My last post was a PSA for popular culture, but here’s one for the blogging community, specifically those who liberally use film clips, (presumably) under the protection of the Fair Use laws. I’ve recently had copyright infringement issues with YouTube, duking it out mostly with their form e-mails, and as of now, I’m in a good place. 1 Therefore, I’d like to share my story so it might help others. (I benefited from the smart info circulated by Kevin Lee, Matt Zoller Seitz, and others, so let’s keep this Good Karma Train going!)
Two months ago, I was doing my blogging thing, writing posts on WordPress and embedding my video clips via YouTube, like so many others do. In early June, I received notice that one of my clips (from this post about Henry Fonda) pissed off Paramount’s digital troll and therefore that clip was disabled.
I immediately filed a countersuit—which is a simple process via YouTube–claiming Fair Use, which put the ball in Paramount’s court. I knew as long as a human saw my clip and it’s corresponding post, I’d be in the clear. Here’s how Paramount handles such things: you file the countersuit; they review the clip and drop the situation, which can take 10 to 14 business days; YouTube re-enables your clip. This process takes up to 3 weeks and for that entire time, your clip is in limbo.
Please ignore YouTube blog post from April, 2010! It claims, “Once you’ve filed your dispute, your video immediately goes back up on YouTube” (working under the assumption that you’re innocent until proven guilty and you’re out on bail, pending trial). This is not true and this misinformation instills false hope. Your clip will stay disabled until Paramount lets the matter drop.
While the Fonda clip was down, I was now on Paramount’s Shit List, which meant their troll found my two Godfather 2 clips. With three strikes against me, YouTube terminated my account. With over two thirds of my posts driven by video clips, my whole blog was dead in the water while I waited for someone at Paramount to watch my clips and cry no harm, no foul.
Meanwhile, two significant things happened by late June.
First, I found a satisfactory alternative to YouTube (satisfactory for me, mind you). I considered DailyMotion, Vimeo, Revver, and a few others. All had major caveats, but mostly I realized that it would be a temporary solution at best: I’d be kicked off any of the other video clip sites just like I had been at YouTube. So, I shelled out the money for WordPress’s videoplayer VideoPress ($60/year for the player plus 3 additional gigs of server space). True, I’m losing random YouTube traffic, but I also have the ability to disable the embedding function (meaning no one can put my clips into their blogs), which, as you’ll read, could be my ace-in-the-hole.
The other noteworthy event was the decision in Google/YouTube’s favor in their lawsuit with Viacom. The bottom line as it applies here is that YouTube is not responsible for reviewing content on their site for copyright infringment; it’s the responsibility of the victim of the infringement. In other words, if Viacom wants their clips off of YouTube, it’s their job to police the site.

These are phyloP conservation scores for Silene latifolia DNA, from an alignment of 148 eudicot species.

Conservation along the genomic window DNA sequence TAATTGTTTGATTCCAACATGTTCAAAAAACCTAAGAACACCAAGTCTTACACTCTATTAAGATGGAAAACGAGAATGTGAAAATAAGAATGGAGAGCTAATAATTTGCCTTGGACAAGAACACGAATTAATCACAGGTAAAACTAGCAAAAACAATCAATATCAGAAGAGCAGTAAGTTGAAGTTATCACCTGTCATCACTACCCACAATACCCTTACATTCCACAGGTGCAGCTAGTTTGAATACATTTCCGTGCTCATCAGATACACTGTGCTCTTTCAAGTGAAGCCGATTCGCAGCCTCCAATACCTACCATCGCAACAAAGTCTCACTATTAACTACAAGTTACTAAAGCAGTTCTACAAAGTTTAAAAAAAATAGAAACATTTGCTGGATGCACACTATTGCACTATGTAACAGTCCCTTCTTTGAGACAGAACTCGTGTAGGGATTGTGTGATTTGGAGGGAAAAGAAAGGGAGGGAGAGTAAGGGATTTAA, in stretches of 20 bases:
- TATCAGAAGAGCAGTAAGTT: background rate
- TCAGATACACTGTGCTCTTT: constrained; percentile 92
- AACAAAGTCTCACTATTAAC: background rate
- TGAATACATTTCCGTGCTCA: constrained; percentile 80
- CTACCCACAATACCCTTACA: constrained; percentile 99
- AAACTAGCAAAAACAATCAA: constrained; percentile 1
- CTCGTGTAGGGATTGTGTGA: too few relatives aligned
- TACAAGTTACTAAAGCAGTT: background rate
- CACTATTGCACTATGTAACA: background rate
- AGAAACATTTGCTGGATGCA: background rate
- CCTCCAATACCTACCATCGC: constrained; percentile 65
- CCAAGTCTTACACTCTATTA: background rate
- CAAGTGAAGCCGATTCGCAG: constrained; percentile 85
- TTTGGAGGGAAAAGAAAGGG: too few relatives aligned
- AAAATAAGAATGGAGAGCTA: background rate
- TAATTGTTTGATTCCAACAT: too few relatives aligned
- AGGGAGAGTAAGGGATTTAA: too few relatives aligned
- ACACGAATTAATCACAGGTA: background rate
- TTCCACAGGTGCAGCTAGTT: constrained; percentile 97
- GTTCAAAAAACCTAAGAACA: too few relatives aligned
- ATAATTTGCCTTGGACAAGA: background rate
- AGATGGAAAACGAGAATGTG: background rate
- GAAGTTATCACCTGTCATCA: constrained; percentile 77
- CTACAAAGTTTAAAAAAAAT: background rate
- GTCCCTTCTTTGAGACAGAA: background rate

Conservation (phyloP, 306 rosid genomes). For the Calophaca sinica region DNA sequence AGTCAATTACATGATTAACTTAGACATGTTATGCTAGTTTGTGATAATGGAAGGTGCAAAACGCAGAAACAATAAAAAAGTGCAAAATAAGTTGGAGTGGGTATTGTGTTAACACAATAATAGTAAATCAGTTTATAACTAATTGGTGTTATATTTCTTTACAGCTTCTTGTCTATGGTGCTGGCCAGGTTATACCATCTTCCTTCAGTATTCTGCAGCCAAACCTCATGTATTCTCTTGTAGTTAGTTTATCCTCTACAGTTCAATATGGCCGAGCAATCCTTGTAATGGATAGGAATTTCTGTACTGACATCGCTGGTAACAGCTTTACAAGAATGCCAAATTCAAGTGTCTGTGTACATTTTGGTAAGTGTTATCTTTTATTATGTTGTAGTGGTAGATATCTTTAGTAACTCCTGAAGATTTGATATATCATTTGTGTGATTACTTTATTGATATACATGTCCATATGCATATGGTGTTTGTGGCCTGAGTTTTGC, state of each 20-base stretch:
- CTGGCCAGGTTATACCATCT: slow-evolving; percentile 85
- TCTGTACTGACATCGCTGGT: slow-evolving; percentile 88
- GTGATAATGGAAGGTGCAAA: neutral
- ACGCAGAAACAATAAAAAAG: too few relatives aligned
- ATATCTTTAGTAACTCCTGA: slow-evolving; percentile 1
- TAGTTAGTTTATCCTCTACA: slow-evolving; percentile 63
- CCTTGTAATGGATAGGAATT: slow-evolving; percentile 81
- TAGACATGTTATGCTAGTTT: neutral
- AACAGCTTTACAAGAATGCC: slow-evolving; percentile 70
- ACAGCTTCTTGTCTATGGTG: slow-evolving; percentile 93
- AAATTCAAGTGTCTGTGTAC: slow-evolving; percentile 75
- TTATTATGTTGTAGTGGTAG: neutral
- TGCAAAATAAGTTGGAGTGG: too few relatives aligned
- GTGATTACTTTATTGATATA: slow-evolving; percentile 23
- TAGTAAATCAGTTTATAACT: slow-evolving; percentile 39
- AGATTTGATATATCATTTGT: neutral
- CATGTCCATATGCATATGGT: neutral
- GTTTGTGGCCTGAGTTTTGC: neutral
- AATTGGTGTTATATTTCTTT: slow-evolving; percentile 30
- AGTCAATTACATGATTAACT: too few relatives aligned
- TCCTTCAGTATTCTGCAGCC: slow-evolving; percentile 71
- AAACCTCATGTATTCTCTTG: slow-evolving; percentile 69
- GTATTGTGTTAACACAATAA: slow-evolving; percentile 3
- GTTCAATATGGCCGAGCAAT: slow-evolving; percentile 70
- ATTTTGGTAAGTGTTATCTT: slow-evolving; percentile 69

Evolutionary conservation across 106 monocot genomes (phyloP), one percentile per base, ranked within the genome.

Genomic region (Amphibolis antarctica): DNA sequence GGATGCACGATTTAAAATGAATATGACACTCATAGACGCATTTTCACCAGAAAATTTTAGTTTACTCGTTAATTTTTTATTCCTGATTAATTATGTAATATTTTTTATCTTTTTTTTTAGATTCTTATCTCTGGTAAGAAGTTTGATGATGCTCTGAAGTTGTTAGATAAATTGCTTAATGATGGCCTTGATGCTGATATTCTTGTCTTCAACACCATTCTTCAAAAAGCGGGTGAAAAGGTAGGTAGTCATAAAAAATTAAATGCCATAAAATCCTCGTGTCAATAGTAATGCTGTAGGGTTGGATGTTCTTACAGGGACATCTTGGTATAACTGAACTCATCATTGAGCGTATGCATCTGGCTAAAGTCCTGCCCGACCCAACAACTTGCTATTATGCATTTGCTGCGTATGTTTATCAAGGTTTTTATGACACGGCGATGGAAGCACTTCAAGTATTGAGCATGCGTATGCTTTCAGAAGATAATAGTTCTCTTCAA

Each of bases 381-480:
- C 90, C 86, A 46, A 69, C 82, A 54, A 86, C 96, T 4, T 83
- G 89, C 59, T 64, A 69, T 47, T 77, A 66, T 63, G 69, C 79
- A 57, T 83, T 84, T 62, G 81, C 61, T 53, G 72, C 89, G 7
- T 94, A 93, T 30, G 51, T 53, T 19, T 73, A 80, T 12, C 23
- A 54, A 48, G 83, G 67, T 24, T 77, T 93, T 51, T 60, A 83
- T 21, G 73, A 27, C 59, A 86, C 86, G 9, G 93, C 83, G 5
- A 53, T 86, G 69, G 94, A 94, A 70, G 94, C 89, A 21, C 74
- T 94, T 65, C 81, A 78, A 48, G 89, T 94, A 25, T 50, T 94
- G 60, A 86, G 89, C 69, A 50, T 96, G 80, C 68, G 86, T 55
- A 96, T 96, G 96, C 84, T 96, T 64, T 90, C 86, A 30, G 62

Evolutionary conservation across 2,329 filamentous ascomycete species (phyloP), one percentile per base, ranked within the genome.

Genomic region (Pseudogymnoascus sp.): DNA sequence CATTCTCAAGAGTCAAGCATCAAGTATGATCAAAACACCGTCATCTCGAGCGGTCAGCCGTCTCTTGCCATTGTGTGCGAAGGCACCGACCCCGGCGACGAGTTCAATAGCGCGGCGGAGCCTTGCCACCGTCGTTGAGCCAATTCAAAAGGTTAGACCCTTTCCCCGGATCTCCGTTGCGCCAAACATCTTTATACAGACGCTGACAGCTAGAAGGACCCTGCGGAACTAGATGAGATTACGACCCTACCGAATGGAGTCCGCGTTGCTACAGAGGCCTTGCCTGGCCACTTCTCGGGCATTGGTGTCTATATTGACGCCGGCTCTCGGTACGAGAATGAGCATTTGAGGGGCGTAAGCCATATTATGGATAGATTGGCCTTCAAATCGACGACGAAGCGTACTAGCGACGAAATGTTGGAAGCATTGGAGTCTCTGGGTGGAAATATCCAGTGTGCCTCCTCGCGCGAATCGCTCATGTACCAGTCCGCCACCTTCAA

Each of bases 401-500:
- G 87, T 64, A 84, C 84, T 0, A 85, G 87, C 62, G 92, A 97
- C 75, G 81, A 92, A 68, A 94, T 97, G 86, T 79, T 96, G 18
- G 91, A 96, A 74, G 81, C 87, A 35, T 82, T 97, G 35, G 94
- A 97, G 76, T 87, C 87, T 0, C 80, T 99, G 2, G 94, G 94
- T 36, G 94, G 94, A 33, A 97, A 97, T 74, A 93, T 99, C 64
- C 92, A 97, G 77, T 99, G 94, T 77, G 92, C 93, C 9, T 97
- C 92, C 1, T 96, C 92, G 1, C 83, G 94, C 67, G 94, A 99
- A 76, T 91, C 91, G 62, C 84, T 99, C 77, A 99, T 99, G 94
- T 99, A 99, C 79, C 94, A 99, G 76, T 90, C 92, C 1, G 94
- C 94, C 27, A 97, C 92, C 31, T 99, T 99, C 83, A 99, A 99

Six days later, with my YouTube account still disabled (my Paramount Fair Use countersuits were still pending), I got an e-mail from a Viacom lawyer saying I should give them a call to discuss. (Did you know that Viacom owns Paramount? I forgot that!) Let’s review the timeline again:
-BEFORE 6/23: Form e-mails from YouTube on behalf of Paramount saying copyright infringement, disabled clip, blah, blah, blah.
-AFTER 6/23: Direct contact from a human at Viacom. (Man, that must have been some court decision.)
I call the lawyer Viacom. Here’s the gist: Nice guy, sounded about 10 years younger than me. He never said “Viacom will take you to court,” but he did say YouTube 4 times in 30 seconds, which gave me a clear picture of the point of the phone call. Since I knew my clips were already back up on WordPress (thanks to VideoPress), I asked, “What if my commentary were hand-in-hand with the clips, on the same site. Would my Fair Use defense be any easier?”
“Yes,” he said carefully. “It’s mostly a problem if it’s on YouTube.”
This exchange was the most promising piece of info I’ve heard yet. Couple it with WordPress’s ability to disable embedding of a clip elsewhere, and the fact that I think Viacom’s hands will be full simply policing YouTube, DailyMotion, etc—and therefore, not policing Blogger, WordPress, etc—then a blogger like me stands a chance. 2
True, I’m paying to keep my clips online, and I’m losing ancillary YouTube traffic. On the flip side, there is no advertising on my clips, my workflow is the same, and I have a better understanding of our rights as bloggers. Couple that with this recent decision, and things are looking pretty good.
So, if you and your blog are getting hassled by the Man and you’ve found this post via a Google search, take heart. One, you’re not alone and, two, you have options. And please post a comment with a link; I’d love to check out your blog!
BACK TO POST 1 Jesus, I hope I didn’t just jinx myself.
BACK TO POST 2 Uh-oh. Double jinx!